1934 Women's World Games

The 1934 Women's World Games (French: 4è Jeux Féminins Mondiaux) were the fourth edition of the international games for women. The tournament was held between 9–11 August at the White City Stadium in London, United Kingdom.[1][2][3][4][5][6] These were the last athletic games exclusively for women, a planned fifth tournament for 1938 in Vienna was cancelled as women were allowed to compete in all regular athletics events at the Olympic Games and other international events. The first major tournament were the 1938 European Athletics Championships even though the tournament was split up into two separate events. The 3rd European Athletics Championships in 1946 were the first combined championships for both men and women.

1930 Women's World Games
Host cityLondon
Country United Kingdom
Dates9 – 11 August 1934
← 1930
Stanisława Walasiewicz, winner of the 60 metres event

EventsEdit

The games were organized by the Fédération Sportive Féminine Internationale under Alice Milliat[1][2][6] as a response to the IOC decision to include only a few women's events (100 metres, 800 metres, 4 × 100 m relay, high jump and discus[3][6]) in the 1928 Olympic Games.

The games were attended by 200 participants from 19 nations[1][5] (including now dissolved nations):[7] Austria, Belgium, Canada, Czechoslovakia, France, Germany, Great Britain, Holland, Hungary, Italy, Japan, Latvia, Palestine, Poland, Rhodesia, South Africa, Sweden, United States and Yugoslavia.

The athletes competed[8] in 12 events:[1][3][4][9] running (60 metres, 100 metres, 200 metres, 800 metres, 4 x 100 metres relay and hurdling 80 metres), high jump, long jump, discus throw, javelin, shot put and pentathlon (100 metres, high jump, long jump, javelin and shot put). The tournament also held exhibition events in basketball, handball and football.[1][4]

The tournament was opened with an olympic style ceremony. The Canadian flag bearer was Lillian Palmer[10] as captain of the Canadian team. The games attended an audience of 15,000 spectators[4] and several world records were set.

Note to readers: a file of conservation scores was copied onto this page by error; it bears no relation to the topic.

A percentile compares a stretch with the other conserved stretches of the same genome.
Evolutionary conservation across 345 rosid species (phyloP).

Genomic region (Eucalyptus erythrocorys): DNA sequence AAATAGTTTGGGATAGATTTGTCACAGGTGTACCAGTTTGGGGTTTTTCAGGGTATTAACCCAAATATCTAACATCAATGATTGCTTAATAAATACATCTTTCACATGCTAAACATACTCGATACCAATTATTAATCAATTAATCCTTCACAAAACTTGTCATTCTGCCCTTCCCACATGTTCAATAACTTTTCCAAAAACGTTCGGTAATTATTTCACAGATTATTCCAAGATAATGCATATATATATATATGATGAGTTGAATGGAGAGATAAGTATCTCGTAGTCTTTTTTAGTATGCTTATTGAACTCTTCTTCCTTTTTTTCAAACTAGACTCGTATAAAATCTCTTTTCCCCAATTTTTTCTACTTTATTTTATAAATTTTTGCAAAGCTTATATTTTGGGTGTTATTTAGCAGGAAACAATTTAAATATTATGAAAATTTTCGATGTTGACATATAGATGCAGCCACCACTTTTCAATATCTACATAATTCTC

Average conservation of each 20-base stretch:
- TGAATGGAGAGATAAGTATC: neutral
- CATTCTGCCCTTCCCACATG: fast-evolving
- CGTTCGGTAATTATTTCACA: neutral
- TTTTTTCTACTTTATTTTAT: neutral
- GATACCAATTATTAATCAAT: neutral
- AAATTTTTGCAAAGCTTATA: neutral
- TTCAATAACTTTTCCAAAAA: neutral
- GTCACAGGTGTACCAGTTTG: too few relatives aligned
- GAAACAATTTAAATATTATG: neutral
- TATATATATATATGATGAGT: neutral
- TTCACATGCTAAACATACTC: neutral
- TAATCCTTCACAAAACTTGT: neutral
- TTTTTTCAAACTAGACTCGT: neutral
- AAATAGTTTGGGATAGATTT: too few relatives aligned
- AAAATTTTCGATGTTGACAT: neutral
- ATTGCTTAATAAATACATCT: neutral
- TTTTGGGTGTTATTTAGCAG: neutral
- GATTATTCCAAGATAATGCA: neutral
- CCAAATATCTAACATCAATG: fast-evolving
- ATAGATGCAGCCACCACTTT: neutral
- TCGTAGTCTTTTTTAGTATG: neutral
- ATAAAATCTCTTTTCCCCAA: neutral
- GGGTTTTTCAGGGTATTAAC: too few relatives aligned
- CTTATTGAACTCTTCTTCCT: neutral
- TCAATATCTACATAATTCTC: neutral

The games were the first to include a women's pentathlon.[2][5]

A special commemorative medal was issued for the participants and the games were closed with a formal banquet.[7]

Medal summaryEdit

Event Gold Silver Bronze
60 metres Stanisława Walasiewicz
  Poland
7.6 Margarete Kuhlmann
  Germany
? Ethel Johnson
  United Kingdom
?
100 metres Käthe Krauß
  Germany
11.9 Stella Walasiewicz
  Poland
? Eileen Hiscock
  United Kingdom
?
200 metres Käthe Krauß
  Germany
24.9 Stella Walasiewicz
  Poland
25.0 Eileen Hiscock
  United Kingdom
25.2
800 metres Zdena Koubková
  Czechoslovakia
2:12.8 Märtha Wretman
  Sweden
2:13.8 Gladys Lunn
  United Kingdom
2:14.2
80 metres hurdles Ruth Engelhard
  Germany
11.6 Betty Taylor
  Canada
11.7 Violet Webb
  United Kingdom
12.0
4×100 metres relay   Germany
Käthe Krauß
Margarete Kuhlmann
Marie Dollinger
Selma Grieme
48.6   Netherlands
Cor Aalten
Jo Dalmolen
Agaath Doorgeest
Iet Martin
50.0   Austria
Veronika Kohlbach
Johanna Vancura
Else Spennader
Gerda Gottlieb
51.2
High jump Selma Grieme
  Germany
1.55 m Mary Milne
  United Kingdom
1.525 m Margaret Bell
  Canada
1.525 m
Long jump Traute Göppner
  Germany
5.805 m Hedwig Bauschulte
  Germany
5.79 m Zdena Koubková
  Czechoslovakia
5.695 m
Shot put Gisela Mauermayer
  Germany
13.67 m Tilly Fleischer
  Germany
12.10 m Štepánka Pekárová
  Czechoslovakia
11.82 m
Discus throw Jadwiga Wajs
  Poland
43.795 m Gisela Mauermayer
  Germany
40.65 m Käthe Krauß
  Germany
39.875 m
Javelin throw Lisa Gelius
  Germany
42.435 m Herma Bauma
  Austria
40.30 m Luise Krüger
  Germany
40.095 m
Pentathlon Gisela Mauermayer
  Germany
377 pts Grete Busch
  Germany
320 pts Štepánka Pekárová
  Czechoslovakia
316 pts

Points tableEdit

Place Nation Points
1   Germany 95
2   Poland 33
3   United Kingdom 31
4   Canada 22
5   Czechoslovakia 18
6   South Africa 14
7   Sweden 11
8   Japan 10

ReferencesEdit

  1. ^ a b c d e 11 august 1934 Kalenderblatt, Retrieved 10 December 2013
  2. ^ a b c Rétrospective de l'athlétisme féminin, page 10 Archived 2013-12-10 at the Wayback Machine Sylvain Charlet, Amicale des Entraineurs d'Ile de France d'Athlétisme AEIFA, Retrieved 10 December 2013
  3. ^ a b c Kidd, Bruce (1994). "The Women's Olympic Games: Important Breakthrough Obscured By Time". CAAWS Action Bulletin. Canadian Association for the Advancement of Women and Sport and Physical Activity. Archived from the original on 2 December 2013. Retrieved 10 December 2013.
  4. ^ a b c d 11 august 1934 Deutsche Welle, Retrieved 10 December 2013
  5. ^ a b c Chronique de l'athlétisme féminin Archived 2016-03-03 at the Wayback Machine NordNet.fr, Retrieved 10 December 2013
  6. ^ a b c Watman, Mel. "Women athletes between the world wars". Oxford Dictionary of National Biography (online ed.). Oxford University Press. doi:10.1093/ref:odnb/103699. (Subscription or UK public library membership required.)
  7. ^ a b A Right Royal Feast, John Lane, p 122 David & Charles 2011, ISBN 978-1446301616, Retrieved 24 November 2016
  8. ^ 1934 Women's World Games Intersportstats.com (accessdate 04 July 2021)
  9. ^ FSFI Women's World Games GBR Athletics, Retrieved 10 December 2013
  10. ^ Lillian Palmer BC Sports Hall of Fame, Retrieved 10 December 2013

External linksEdit